Cyra A. Choudhury

Cyra A. Choudhury is a Professor of Law at Florida International University College of Law. She holds a J.D. and an LL.M. from Georgetown University Law Center and a M.A. in Comparative Politics and Political Theory from Columbia University. Her areas of expertise include family law in the digital age, reproductive rights and international surrogacy, and data privacy and the family.

Her research interests are broad and interdisciplinary, encompassing critical legal theory, feminist legal theory, and postcolonial studies. She is the founder of the Theorizing Feminist Solidarity working group which brings together feminist legal scholars to collaborate on feminist legal theory and praxis and to build solidarity across identity differences. She has published extensively in academic journals, including the University of Colorado Law Review, University of Cincinnati Law Review, Columbia Journal of Gender and Law, the Berkeley Journal of Gender, Law & Justice, and the Michigan Journal of International Law. She has also contributed chapters to a number of edited volumes and is the series editor for the Critical Introductions: Law, Gender, and Inequality for Anthem Press.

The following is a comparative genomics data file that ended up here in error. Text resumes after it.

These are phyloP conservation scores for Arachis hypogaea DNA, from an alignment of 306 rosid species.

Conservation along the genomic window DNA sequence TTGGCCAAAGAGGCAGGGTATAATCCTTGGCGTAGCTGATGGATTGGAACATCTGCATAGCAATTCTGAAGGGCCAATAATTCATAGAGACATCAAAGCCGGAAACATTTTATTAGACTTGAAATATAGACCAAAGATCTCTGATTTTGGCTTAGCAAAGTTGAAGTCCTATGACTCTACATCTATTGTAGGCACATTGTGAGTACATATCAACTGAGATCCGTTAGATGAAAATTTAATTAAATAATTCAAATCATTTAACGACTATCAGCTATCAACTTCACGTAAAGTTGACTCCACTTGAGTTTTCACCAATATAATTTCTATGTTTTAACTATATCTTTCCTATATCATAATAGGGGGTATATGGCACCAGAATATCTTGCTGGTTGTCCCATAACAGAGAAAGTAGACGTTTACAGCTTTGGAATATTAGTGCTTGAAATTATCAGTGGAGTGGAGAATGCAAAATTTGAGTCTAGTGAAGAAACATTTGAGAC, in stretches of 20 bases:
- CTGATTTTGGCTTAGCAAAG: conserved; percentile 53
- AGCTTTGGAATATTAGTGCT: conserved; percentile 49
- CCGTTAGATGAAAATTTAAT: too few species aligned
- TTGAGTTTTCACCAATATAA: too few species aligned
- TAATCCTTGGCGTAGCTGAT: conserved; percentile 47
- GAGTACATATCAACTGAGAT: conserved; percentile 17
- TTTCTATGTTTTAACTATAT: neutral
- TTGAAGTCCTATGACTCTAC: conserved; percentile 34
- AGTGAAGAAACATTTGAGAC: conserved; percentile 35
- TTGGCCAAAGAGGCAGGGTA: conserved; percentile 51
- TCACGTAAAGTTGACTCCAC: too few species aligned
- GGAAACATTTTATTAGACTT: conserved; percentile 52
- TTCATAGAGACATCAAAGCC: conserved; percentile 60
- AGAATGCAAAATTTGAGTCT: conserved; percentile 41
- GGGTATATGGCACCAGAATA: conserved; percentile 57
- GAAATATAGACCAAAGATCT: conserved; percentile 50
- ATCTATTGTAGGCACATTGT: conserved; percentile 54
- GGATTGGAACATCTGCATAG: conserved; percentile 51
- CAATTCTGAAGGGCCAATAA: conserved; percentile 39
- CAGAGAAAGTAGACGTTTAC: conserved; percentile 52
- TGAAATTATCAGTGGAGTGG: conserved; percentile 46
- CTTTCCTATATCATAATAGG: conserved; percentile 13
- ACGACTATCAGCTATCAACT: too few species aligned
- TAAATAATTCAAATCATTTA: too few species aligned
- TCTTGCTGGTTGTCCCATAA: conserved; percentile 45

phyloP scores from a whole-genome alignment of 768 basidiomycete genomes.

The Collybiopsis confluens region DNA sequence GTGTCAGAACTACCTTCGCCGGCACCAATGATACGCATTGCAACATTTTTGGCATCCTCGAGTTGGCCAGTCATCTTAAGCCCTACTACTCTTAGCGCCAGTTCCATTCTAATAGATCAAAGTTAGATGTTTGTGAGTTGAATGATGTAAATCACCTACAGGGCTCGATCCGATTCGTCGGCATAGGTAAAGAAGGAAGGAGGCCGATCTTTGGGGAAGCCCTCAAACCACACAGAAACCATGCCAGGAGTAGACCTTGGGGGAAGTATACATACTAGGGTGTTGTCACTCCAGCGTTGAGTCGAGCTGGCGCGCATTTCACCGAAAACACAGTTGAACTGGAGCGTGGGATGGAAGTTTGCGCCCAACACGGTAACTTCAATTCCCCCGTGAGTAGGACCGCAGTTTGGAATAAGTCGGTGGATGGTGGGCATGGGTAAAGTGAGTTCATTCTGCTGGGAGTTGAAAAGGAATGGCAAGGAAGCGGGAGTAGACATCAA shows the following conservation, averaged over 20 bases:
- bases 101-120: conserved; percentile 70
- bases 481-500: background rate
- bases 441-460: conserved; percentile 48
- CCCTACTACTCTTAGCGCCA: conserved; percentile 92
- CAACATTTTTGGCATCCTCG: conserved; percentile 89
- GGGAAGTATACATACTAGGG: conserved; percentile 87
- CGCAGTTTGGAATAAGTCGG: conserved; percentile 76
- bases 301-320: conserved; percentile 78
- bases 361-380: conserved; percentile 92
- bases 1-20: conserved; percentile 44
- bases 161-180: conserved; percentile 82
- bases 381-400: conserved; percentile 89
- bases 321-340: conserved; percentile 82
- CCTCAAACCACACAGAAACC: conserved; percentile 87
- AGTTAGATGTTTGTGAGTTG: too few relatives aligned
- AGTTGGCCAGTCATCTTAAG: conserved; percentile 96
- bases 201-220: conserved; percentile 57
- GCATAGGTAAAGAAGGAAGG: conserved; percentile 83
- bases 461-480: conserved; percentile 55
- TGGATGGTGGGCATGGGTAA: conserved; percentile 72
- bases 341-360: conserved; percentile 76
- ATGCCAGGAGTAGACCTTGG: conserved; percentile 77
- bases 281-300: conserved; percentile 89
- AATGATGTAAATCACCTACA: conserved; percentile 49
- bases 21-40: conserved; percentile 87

In addition to her academic pursuits, Professor Choudhury is actively involved in public scholarship and advocacy. She has been a commentator on various media outlets and has participated in numerous conferences and workshops both nationally and internationally.

Michael Goodyear

Michael Goodyear is an Acting Assistant Professor at New York University School of Law. He specializes in intellectual property law, with a focus on copyrights and trademarks. Moreover, he has a keen interest in the intersection of law and technology, particularly as it relates to the digital age.